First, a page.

Auto Worker Activists Regroup, Prepare to Fight Anew

After a brutal year where auto workers were hammered by big concessions and blame for the industry's crisis, activists are regrouping to put heat on their union. A contingent demonstrated at the Detroit Auto Show recently. Photo: Aaron Petcoff.

“A job is a right, we’re going to fight, fight, fight!” The chant filled the cavernous hotel conference room with anger and enthusiasm as the largest rank-and-file auto worker meeting in many years came to a close. Nearly 100 retired and active workers from the Big 3 and a dozen parts suppliers met outside of Detroit last weekend to discuss strategies for rank-and-file organizing after months of concessions and plant closings agreed to by the UAW.

It’s been a grueling year for auto activists: their industry was pulled back from the brink by a government bailout—but with big costs to workers, who swallowed wage and benefit cuts and layoffs in vote-yes-or-lose-your-job contracts, along with a heavy dose of blame for the industry’s problems.

But UAW troublemakers notched a stunning victory just months later—and are eager to build on their momentum. Despite arm-twisting by UAW officials, rank and filers led a successful “vote no” campaign at profitable Ford, defeating UAW-approved contract concessions in November. In an atmosphere of intense pressure to hack away at job standards in the auto industry, how did Ford workers defeat an agreement delivered by their top officials?

In nearly every plant that voted down the contract, rank and filers—some of whom had never written an opposition leaflet—circulated simple “vote no” messages to their co-workers. Retirees remained active and called down their lists. Local officials in some plants held rallies and mobilized against the deal. One participant noted that in the past, UAW officials had heavily promoted their agreements, but were quieter this time around. Some felt the victory was a spontaneous reaction to being asked so soon for more concessions after being promised that concessions in previous years would keep them safe for awhile. It was a simple matter of promises not being kept.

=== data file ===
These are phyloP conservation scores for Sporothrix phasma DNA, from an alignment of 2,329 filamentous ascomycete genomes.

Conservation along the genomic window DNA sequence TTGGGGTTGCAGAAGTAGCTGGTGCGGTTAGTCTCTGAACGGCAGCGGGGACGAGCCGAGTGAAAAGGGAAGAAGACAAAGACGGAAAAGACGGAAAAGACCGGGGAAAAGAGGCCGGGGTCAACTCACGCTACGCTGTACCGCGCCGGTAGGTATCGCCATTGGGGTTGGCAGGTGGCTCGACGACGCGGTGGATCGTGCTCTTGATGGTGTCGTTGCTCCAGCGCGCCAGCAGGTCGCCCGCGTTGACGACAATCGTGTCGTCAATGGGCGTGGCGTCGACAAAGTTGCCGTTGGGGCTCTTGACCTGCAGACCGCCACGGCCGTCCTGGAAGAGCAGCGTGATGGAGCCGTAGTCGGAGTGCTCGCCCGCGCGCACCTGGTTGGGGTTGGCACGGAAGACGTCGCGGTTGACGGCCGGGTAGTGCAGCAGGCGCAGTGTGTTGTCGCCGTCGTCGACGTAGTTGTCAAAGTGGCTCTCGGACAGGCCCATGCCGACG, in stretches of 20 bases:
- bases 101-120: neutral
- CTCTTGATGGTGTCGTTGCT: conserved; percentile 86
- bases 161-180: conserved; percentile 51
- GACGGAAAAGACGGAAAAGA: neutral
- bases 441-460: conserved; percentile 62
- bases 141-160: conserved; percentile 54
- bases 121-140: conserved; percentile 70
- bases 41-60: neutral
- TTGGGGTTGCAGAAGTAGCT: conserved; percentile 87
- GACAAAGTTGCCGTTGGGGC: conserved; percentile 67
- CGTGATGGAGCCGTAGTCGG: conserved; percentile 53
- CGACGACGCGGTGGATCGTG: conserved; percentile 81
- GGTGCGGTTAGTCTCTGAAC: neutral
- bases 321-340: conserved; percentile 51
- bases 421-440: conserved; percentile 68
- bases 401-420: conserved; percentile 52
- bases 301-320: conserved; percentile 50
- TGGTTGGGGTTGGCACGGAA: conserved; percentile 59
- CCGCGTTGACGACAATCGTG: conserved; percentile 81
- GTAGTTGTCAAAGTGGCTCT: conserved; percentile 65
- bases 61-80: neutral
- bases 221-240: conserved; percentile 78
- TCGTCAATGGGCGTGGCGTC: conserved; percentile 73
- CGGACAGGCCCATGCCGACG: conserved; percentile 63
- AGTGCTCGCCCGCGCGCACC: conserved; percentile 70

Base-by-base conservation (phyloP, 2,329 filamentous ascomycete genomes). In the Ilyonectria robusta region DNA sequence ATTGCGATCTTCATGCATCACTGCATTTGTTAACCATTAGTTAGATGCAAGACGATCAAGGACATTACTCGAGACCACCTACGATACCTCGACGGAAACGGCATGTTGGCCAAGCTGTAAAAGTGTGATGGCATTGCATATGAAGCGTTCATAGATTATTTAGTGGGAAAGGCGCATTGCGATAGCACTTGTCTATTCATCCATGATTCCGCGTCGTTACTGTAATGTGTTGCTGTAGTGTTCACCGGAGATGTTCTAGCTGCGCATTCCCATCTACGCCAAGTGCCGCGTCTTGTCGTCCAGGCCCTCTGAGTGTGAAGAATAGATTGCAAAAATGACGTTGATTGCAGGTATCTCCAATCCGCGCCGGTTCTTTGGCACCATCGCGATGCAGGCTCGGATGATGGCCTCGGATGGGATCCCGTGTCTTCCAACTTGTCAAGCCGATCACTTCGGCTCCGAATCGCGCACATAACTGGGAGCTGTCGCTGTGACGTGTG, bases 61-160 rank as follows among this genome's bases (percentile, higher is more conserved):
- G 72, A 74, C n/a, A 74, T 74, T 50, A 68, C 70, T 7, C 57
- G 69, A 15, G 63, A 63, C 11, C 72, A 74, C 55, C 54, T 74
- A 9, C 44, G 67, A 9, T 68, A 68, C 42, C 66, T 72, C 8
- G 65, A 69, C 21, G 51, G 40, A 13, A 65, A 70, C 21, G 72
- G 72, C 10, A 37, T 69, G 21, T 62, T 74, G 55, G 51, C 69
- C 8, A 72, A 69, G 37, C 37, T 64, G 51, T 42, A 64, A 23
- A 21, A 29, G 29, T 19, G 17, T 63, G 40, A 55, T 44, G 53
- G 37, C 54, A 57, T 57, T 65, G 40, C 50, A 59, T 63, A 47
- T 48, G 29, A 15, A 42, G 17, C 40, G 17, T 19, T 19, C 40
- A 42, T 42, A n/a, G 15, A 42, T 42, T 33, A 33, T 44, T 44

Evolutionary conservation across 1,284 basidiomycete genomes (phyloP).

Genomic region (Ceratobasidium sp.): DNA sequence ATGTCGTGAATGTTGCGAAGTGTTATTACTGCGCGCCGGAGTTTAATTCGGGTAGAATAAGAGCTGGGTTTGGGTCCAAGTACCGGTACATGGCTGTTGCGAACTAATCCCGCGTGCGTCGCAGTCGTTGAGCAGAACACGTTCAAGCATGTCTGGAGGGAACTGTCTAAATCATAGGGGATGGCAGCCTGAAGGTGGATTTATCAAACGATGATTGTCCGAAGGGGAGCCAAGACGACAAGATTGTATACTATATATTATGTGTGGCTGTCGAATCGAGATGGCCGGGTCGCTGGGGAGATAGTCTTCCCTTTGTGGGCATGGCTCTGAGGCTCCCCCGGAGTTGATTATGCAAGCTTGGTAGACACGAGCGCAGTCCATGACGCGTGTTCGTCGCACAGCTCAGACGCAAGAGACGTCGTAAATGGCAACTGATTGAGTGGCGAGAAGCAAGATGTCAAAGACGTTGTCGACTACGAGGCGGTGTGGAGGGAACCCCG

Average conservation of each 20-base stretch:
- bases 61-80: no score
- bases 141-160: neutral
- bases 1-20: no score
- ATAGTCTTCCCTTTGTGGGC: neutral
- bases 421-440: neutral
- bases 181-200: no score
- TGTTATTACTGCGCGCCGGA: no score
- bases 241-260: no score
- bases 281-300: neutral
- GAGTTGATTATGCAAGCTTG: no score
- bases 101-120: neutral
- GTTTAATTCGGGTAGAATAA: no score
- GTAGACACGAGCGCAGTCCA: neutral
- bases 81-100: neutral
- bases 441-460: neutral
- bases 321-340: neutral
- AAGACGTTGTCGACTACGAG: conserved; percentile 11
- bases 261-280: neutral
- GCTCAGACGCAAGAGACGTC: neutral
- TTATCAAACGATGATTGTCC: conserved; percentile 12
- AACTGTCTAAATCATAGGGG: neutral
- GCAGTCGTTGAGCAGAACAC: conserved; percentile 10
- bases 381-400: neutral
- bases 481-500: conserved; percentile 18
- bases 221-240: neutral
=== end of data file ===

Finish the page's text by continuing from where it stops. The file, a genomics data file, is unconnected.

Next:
Workers attended from the Twin Cities, Kansas City, Toledo and from all the auto hotbeds in Michigan: Saginaw, Flint, Jackson, Grand Rapids, and metro Detroit. A Canadian auto worker came to document the meeting and bring information back to fellow CAW activists.

Long-time auto dissidents noted there were more local officers and younger members in the room than at meetings in recent years. Younger members learned about the 30-history of UAW concessions and rank-and-file fight backs from former UAW regional staff Jerry Tucker—a staple of the mid-‘90s UAW rank-and-file caucus New Directions.



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Participants used the victory at Ford to talk strategies for rank and filers concerned about the future of the UAW. Dianne Feeley, a retiree from American Axle and a meeting organizer, said that small-group meetings by industry were the most helpful to workers trying to move from a shared sense of crisis to positive steps forward.

The activists had a number of ideas to challenge concessions trends and put heat on the union to fight. Most focused on sending delegates to the UAW Constitutional Convention in June and educating each other on how to pass resolutions. Others emphasized the need to go back to the shop floor and organize groups at home before attempting to challenge the union’s top ranks.

The group, while not an official caucus or organization, decided to hold more face-to-face meetings, including at the Labor Notes Conference April 23-25 in Detroit.

To get involved in rank-and-file auto worker organizing, contact organizers from one of the host groups:,,,

Register for the conference now at or contact tiffany [at] labornotes [dot] org.

Tiffany Ten Eyck is a former staff writer and organizer with Labor Notes.